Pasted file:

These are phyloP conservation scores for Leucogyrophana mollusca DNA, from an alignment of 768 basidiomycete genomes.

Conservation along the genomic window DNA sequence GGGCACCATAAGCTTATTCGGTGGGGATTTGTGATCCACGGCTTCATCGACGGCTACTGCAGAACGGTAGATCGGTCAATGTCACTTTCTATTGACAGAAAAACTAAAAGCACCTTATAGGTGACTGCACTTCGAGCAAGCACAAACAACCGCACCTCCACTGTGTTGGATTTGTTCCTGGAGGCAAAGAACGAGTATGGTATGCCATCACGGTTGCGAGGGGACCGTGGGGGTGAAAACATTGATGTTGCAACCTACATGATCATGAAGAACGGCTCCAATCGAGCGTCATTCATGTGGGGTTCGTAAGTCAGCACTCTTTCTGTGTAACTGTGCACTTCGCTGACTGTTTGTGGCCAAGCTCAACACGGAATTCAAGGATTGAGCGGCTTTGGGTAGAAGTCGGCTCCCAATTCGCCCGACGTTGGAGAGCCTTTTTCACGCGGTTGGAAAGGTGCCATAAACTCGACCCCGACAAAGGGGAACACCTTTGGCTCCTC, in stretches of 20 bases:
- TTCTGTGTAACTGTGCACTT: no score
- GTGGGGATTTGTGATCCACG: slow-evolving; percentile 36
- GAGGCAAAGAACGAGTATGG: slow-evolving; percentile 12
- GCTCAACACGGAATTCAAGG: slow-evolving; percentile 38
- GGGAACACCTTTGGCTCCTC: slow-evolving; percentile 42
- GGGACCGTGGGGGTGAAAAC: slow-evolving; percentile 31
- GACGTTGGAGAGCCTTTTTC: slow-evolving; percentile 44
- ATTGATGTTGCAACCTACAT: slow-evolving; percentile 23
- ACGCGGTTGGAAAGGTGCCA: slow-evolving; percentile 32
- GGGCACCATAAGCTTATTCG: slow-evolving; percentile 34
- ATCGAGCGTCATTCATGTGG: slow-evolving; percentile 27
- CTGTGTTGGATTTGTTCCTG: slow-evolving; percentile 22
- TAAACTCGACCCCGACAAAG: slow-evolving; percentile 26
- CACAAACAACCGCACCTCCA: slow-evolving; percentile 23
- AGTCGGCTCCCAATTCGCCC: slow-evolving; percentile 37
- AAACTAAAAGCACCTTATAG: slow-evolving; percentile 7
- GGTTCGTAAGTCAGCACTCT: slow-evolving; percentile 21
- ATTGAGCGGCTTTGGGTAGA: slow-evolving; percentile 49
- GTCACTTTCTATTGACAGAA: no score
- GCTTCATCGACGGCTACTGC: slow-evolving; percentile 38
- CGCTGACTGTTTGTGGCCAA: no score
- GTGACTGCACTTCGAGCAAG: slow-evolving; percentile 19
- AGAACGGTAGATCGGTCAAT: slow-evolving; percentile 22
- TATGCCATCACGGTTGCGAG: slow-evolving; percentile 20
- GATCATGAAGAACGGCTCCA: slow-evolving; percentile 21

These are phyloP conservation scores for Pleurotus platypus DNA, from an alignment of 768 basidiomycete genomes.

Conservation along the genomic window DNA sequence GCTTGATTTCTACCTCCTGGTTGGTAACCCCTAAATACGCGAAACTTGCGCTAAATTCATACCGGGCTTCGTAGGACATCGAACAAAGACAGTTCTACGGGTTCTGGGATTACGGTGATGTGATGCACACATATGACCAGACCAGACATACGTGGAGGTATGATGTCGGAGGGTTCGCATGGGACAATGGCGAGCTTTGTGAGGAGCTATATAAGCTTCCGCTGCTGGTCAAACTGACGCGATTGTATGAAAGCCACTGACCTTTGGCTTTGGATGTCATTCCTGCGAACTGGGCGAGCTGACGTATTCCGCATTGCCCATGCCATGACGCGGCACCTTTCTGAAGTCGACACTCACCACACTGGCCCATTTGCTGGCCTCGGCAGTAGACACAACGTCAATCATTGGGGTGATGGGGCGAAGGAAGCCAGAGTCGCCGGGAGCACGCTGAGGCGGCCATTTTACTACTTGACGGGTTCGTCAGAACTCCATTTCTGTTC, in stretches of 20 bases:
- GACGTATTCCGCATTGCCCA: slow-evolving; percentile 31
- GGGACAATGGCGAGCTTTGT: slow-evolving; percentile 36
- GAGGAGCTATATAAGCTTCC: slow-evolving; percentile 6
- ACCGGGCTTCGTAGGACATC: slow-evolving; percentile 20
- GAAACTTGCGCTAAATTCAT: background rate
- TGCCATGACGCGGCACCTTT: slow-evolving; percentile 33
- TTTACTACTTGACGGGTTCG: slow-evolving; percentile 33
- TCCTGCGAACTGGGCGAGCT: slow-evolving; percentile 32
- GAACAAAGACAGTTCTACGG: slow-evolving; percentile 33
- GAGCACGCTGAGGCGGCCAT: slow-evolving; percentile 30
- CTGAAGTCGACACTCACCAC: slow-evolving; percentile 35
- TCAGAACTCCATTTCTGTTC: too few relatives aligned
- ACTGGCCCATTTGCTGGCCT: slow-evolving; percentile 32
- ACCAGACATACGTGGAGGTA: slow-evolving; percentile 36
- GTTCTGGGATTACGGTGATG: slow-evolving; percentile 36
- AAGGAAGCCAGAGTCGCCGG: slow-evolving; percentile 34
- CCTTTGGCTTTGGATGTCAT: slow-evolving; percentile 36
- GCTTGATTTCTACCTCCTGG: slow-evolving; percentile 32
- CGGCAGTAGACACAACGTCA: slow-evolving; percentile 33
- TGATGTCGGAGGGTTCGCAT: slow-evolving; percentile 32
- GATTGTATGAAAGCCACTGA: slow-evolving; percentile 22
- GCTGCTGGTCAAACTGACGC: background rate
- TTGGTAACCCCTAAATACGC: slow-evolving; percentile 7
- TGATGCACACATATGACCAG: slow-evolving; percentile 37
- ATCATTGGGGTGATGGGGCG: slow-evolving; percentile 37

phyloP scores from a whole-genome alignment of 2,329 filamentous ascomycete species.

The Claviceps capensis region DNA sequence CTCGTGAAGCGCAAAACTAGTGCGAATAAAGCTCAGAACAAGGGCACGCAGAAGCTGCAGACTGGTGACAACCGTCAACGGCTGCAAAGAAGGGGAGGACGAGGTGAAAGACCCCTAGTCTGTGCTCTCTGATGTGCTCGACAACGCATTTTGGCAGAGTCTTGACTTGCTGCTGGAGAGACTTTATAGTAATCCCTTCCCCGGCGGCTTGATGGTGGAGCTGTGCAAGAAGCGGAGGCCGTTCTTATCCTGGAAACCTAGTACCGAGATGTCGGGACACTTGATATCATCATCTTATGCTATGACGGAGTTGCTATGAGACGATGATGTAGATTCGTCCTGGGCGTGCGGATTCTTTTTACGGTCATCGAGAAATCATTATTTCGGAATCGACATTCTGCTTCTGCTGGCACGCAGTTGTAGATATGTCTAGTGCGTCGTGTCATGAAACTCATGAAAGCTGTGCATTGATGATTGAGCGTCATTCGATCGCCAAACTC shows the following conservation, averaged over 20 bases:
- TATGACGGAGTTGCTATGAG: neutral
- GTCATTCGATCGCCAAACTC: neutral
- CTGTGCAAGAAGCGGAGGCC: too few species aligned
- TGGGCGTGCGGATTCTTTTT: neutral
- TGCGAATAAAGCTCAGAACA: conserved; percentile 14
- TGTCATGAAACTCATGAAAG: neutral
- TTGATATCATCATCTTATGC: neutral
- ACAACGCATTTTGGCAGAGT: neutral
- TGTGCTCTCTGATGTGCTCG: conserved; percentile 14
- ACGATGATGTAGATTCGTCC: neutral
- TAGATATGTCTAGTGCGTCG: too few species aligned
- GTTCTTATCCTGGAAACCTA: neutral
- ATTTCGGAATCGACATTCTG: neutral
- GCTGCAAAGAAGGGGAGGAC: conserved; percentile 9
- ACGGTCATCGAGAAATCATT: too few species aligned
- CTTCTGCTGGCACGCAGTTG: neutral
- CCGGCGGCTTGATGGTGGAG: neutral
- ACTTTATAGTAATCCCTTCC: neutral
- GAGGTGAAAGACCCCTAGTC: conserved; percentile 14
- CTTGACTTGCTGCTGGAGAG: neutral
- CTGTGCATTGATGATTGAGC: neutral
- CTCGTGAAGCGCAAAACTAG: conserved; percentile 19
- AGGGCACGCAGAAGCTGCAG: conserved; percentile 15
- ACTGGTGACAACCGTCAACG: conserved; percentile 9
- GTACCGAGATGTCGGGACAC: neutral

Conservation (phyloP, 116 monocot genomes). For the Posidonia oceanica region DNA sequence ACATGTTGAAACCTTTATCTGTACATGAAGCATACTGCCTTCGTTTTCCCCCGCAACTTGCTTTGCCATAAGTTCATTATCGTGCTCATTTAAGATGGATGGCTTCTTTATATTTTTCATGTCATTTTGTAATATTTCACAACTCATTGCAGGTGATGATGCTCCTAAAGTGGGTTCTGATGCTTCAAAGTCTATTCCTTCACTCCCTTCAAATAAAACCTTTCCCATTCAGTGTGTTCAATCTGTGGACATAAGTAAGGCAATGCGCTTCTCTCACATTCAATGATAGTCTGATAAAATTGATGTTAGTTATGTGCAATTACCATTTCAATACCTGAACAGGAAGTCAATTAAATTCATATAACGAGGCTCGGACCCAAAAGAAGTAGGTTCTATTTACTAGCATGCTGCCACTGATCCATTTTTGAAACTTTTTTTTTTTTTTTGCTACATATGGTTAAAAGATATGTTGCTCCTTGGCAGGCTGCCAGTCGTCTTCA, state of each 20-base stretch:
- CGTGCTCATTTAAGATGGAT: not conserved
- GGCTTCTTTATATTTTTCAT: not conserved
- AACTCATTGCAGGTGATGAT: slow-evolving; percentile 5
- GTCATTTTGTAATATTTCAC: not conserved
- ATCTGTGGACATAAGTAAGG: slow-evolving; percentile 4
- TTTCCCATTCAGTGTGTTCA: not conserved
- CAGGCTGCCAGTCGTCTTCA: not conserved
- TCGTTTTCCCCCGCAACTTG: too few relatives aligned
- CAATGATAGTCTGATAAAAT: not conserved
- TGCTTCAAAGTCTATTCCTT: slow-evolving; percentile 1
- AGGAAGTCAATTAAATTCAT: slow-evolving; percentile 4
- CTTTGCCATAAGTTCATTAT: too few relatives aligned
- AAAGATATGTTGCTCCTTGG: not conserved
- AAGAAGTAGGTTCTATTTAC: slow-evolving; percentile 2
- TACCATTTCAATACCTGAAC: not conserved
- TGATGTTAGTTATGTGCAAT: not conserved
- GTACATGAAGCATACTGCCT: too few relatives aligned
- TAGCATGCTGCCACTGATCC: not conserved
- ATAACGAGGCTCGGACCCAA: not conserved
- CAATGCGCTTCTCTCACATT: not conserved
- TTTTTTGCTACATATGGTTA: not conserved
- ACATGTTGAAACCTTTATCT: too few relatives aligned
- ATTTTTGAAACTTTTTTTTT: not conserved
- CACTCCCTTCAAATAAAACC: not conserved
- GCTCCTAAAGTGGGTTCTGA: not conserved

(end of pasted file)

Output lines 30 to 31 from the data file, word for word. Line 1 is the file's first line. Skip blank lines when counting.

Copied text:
- GACGTATTCCGCATTGCCCA: slow-evolving; percentile 31
- GGGACAATGGCGAGCTTTGT: slow-evolving; percentile 36